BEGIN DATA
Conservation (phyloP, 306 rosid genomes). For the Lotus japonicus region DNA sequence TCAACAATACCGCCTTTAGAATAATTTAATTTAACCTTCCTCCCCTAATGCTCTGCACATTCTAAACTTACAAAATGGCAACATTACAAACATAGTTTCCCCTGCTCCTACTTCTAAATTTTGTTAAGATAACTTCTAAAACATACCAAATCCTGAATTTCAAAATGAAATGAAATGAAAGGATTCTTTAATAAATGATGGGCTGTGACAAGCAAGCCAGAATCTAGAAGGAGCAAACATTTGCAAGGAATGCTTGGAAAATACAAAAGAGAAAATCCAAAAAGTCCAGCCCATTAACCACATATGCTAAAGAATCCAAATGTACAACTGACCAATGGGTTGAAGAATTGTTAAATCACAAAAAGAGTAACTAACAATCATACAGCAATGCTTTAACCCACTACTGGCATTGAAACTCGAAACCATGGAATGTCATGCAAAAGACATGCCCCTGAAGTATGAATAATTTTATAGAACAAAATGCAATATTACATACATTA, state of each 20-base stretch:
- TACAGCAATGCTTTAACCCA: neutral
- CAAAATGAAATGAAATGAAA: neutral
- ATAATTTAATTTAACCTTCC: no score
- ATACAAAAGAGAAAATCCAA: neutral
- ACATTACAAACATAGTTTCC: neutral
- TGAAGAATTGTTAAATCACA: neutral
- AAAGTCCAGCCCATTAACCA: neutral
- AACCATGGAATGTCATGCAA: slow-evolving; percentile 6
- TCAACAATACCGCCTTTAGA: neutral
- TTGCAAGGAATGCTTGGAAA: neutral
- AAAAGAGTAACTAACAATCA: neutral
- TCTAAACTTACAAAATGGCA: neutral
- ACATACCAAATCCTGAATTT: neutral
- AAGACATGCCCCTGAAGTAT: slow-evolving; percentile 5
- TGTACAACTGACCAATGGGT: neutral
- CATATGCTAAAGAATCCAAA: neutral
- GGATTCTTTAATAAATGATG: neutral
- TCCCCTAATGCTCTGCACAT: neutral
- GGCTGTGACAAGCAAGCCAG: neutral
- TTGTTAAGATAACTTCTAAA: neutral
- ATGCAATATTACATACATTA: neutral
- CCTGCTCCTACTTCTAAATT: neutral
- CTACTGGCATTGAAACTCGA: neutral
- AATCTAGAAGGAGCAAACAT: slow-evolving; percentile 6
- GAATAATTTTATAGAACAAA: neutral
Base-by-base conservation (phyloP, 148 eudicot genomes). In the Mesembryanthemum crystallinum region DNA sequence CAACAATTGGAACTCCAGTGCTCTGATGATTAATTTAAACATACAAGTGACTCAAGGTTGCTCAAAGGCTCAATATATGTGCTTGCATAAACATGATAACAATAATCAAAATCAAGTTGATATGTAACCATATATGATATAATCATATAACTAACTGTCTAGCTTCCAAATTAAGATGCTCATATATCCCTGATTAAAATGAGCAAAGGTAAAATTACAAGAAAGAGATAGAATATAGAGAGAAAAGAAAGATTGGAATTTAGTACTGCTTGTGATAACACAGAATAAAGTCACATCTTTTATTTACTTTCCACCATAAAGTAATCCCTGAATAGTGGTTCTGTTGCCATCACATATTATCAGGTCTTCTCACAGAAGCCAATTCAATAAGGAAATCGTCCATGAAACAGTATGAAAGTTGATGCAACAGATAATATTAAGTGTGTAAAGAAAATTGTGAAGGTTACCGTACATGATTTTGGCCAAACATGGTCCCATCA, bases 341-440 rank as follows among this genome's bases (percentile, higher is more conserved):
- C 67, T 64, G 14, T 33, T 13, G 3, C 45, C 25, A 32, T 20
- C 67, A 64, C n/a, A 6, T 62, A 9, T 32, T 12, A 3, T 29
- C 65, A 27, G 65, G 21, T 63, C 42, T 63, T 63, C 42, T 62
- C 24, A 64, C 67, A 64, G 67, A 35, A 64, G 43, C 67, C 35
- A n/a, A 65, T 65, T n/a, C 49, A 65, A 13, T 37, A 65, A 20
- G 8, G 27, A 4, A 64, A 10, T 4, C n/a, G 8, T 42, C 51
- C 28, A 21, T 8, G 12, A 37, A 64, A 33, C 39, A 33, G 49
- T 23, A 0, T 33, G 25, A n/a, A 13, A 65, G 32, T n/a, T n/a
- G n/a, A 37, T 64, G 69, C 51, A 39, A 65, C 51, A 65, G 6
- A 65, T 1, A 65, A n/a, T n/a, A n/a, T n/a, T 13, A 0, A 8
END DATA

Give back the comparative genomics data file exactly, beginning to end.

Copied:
Conservation (phyloP, 306 rosid genomes). For the Lotus japonicus region DNA sequence TCAACAATACCGCCTTTAGAATAATTTAATTTAACCTTCCTCCCCTAATGCTCTGCACATTCTAAACTTACAAAATGGCAACATTACAAACATAGTTTCCCCTGCTCCTACTTCTAAATTTTGTTAAGATAACTTCTAAAACATACCAAATCCTGAATTTCAAAATGAAATGAAATGAAAGGATTCTTTAATAAATGATGGGCTGTGACAAGCAAGCCAGAATCTAGAAGGAGCAAACATTTGCAAGGAATGCTTGGAAAATACAAAAGAGAAAATCCAAAAAGTCCAGCCCATTAACCACATATGCTAAAGAATCCAAATGTACAACTGACCAATGGGTTGAAGAATTGTTAAATCACAAAAAGAGTAACTAACAATCATACAGCAATGCTTTAACCCACTACTGGCATTGAAACTCGAAACCATGGAATGTCATGCAAAAGACATGCCCCTGAAGTATGAATAATTTTATAGAACAAAATGCAATATTACATACATTA, state of each 20-base stretch:
- TACAGCAATGCTTTAACCCA: neutral
- CAAAATGAAATGAAATGAAA: neutral
- ATAATTTAATTTAACCTTCC: no score
- ATACAAAAGAGAAAATCCAA: neutral
- ACATTACAAACATAGTTTCC: neutral
- TGAAGAATTGTTAAATCACA: neutral
- AAAGTCCAGCCCATTAACCA: neutral
- AACCATGGAATGTCATGCAA: slow-evolving; percentile 6
- TCAACAATACCGCCTTTAGA: neutral
- TTGCAAGGAATGCTTGGAAA: neutral
- AAAAGAGTAACTAACAATCA: neutral
- TCTAAACTTACAAAATGGCA: neutral
- ACATACCAAATCCTGAATTT: neutral
- AAGACATGCCCCTGAAGTAT: slow-evolving; percentile 5
- TGTACAACTGACCAATGGGT: neutral
- CATATGCTAAAGAATCCAAA: neutral
- GGATTCTTTAATAAATGATG: neutral
- TCCCCTAATGCTCTGCACAT: neutral
- GGCTGTGACAAGCAAGCCAG: neutral
- TTGTTAAGATAACTTCTAAA: neutral
- ATGCAATATTACATACATTA: neutral
- CCTGCTCCTACTTCTAAATT: neutral
- CTACTGGCATTGAAACTCGA: neutral
- AATCTAGAAGGAGCAAACAT: slow-evolving; percentile 6
- GAATAATTTTATAGAACAAA: neutral
Base-by-base conservation (phyloP, 148 eudicot genomes). In the Mesembryanthemum crystallinum region DNA sequence CAACAATTGGAACTCCAGTGCTCTGATGATTAATTTAAACATACAAGTGACTCAAGGTTGCTCAAAGGCTCAATATATGTGCTTGCATAAACATGATAACAATAATCAAAATCAAGTTGATATGTAACCATATATGATATAATCATATAACTAACTGTCTAGCTTCCAAATTAAGATGCTCATATATCCCTGATTAAAATGAGCAAAGGTAAAATTACAAGAAAGAGATAGAATATAGAGAGAAAAGAAAGATTGGAATTTAGTACTGCTTGTGATAACACAGAATAAAGTCACATCTTTTATTTACTTTCCACCATAAAGTAATCCCTGAATAGTGGTTCTGTTGCCATCACATATTATCAGGTCTTCTCACAGAAGCCAATTCAATAAGGAAATCGTCCATGAAACAGTATGAAAGTTGATGCAACAGATAATATTAAGTGTGTAAAGAAAATTGTGAAGGTTACCGTACATGATTTTGGCCAAACATGGTCCCATCA, bases 341-440 rank as follows among this genome's bases (percentile, higher is more conserved):
- C 67, T 64, G 14, T 33, T 13, G 3, C 45, C 25, A 32, T 20
- C 67, A 64, C n/a, A 6, T 62, A 9, T 32, T 12, A 3, T 29
- C 65, A 27, G 65, G 21, T 63, C 42, T 63, T 63, C 42, T 62
- C 24, A 64, C 67, A 64, G 67, A 35, A 64, G 43, C 67, C 35
- A n/a, A 65, T 65, T n/a, C 49, A 65, A 13, T 37, A 65, A 20
- G 8, G 27, A 4, A 64, A 10, T 4, C n/a, G 8, T 42, C 51
- C 28, A 21, T 8, G 12, A 37, A 64, A 33, C 39, A 33, G 49
- T 23, A 0, T 33, G 25, A n/a, A 13, A 65, G 32, T n/a, T n/a
- G n/a, A 37, T 64, G 69, C 51, A 39, A 65, C 51, A 65, G 6
- A 65, T 1, A 65, A n/a, T n/a, A n/a, T n/a, T 13, A 0, A 8